The word “budget” has a lot of people running for cover. It makes people think of sacrifice and counting pennies.
But creating and sticking to a budget doesn’t have to be painful! Follow this easy step-by-step budget tutorial to create a budget that you’ll actually keep.
1. Determine your after-tax monthly income
Your after-tax monthly income is the starting point for your budget.
If you receive a regular salary, you can look at your most recent pay stubs or bank deposits to find your after-tax monthly income.
If you don’t receive a regular salary, take a look at the last 12 months of pay stubs or bank deposits. Find the month that had the lowest income out of all 12 months. You’ll use the after-tax income from that month as the starting point for your budget.
You want to use the lowest income amount so that you don’t spend more than you take in. If you make more than this amount, you can increase your budget as the extra money comes in.
2. Select your budget categories
Next, decide on your budget categories. Your budget categories are the different ways you’re going to save or spend your after-tax income during the month.
The goal is to be as thorough as possible and include every type of savings and spending category you have during the month. Include both your expenses (mortgage, food, clothing, etc.) and your financial goals (retirement, buying a new house, emergency fund, etc.).
To help you select your budget categories, I recommend looking at your purchase history. Your bank statements and credit card history will help you identify budget categories that meet your unique requirements. For instructions on how to use your purchase history to create budget categories, go to Easy Budgeting: How to Use Past Purchases to Create a Budget.
BONUS: To help you include those hard to remember budget categories, check out this article: Don’t Forget These 7 Budget Categories.
3. Divide after-tax monthly income between budget categories
First, take the after-tax monthly income from Step #1. Then divide all your income between your budget categories from Step #2 using the following tips:
- Start with the budget categories that are highest priority. These are the “must pay” items, like your mortgage, utilities, car payments, and loan payments.
- Then move on to budget categories that are important to you. This might be charitable giving or one of your financial goals. By including these items at the top of your budget list, you’ll allocate funds to these categories first. Then you can allocate the rest of your money to things that are less important to you.
- All of your income should be allocated across your budget categories. If you have extra funds after allocating everything, put these extra funds towards one of your financial goals so that you can reach it faster.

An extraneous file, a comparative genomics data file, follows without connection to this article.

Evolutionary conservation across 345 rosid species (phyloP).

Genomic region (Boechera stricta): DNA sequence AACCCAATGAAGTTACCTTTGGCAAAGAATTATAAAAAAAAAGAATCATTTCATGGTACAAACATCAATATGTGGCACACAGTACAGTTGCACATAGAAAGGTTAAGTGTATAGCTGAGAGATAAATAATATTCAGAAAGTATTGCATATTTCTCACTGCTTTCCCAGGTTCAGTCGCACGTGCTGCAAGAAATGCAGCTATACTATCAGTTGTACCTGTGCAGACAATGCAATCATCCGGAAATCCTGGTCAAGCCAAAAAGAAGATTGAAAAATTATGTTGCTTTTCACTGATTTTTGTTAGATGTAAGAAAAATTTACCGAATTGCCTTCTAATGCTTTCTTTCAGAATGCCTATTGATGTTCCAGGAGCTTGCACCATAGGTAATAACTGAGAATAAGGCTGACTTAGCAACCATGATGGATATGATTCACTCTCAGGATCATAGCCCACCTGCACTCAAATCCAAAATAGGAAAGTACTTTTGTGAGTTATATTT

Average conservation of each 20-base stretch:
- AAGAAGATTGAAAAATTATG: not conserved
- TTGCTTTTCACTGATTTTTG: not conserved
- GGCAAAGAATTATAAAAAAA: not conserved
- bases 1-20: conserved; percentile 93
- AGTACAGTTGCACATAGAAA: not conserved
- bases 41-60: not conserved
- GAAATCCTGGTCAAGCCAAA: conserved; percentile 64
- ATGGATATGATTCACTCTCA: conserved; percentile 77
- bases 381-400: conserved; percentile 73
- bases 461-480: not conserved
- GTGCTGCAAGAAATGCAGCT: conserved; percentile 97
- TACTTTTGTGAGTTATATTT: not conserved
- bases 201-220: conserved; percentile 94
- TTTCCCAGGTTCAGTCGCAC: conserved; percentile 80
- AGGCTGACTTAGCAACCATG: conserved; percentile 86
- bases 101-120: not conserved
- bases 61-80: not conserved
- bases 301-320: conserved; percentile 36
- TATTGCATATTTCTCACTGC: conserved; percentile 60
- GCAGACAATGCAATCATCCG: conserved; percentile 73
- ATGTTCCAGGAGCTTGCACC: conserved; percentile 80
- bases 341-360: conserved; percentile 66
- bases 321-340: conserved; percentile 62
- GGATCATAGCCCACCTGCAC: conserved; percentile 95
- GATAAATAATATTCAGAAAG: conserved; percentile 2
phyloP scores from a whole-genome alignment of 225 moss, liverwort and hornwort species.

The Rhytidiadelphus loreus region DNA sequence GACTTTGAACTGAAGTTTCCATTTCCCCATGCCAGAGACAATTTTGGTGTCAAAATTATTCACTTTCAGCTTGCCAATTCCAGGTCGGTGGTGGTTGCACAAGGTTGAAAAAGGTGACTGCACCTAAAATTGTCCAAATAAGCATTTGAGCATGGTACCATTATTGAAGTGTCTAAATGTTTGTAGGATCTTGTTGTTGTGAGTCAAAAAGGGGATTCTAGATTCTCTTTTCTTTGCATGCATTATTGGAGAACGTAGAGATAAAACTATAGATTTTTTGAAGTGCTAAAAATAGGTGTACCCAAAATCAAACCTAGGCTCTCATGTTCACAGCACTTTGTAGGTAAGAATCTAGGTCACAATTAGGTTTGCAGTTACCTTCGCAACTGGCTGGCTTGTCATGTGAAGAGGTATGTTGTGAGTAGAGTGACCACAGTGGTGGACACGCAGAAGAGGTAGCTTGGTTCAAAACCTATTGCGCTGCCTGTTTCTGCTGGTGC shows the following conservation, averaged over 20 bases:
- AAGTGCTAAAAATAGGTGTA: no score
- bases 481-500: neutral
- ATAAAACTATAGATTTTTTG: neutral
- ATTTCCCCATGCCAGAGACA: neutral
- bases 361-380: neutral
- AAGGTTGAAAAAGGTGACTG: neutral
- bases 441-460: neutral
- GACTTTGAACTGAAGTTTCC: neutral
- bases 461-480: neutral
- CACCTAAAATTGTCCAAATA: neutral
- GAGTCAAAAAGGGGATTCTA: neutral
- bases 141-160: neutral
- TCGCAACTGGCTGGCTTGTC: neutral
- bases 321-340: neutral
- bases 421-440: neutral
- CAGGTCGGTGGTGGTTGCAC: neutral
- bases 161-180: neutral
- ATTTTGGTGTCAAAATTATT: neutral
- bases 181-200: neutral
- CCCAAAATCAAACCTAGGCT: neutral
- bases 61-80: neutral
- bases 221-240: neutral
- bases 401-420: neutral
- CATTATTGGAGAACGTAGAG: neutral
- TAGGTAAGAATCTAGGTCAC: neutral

- Don’t exceed your after-tax income. This may seem basic, but this is tough – and the reason that many of us are budgeting! You might have to make some tough choices to spend less in certain categories so that you don’t exceed your after-tax income.
Your first few budgets will be a work in process, so you can make estimates about where to allocate your funds for your first budget.
If you’d like to be more precise, you can look at your purchase history to see how much you’ve spent in different budget categories during the past few months. For instructions on how to do this, check out Easy Budgeting: How to Use Past Purchases to Create a Budget.
4. Track your spending
After you’ve created a budget, it’s time to put it into practice!
To do this, you’ll need to track your spending against your budgeted amounts.
There are many great apps out there to track your spending. I use Mint.com. It interfaces with all your different accounts so that all your transactions (purchases, savings, investments, etc.) are tracked in one place. That way you can easily see if you’re within your budget for the month. Plus, it’s free – and I really, really like free!
EveryDollar is another spending tracker you can use. It costs $8.25 per month or $99 for an annual membership. It also offers a free budgeting app, which I find really helpful.
5. Keep it up!
Don’t give up if your budget doesn’t work out for the first (or second, or third) month!
It took me about six months before I felt comfortable with my budget. During the first few months, I had to make a number of changes – add categories, adjust the amounts in each category, and be more realistic about my financial goals.
It’ll take a little time and effort to get your budget right, but it’s worth it! A good budget reduces stress about money, helps you reach your financial goals, and gives you confidence about your financial future.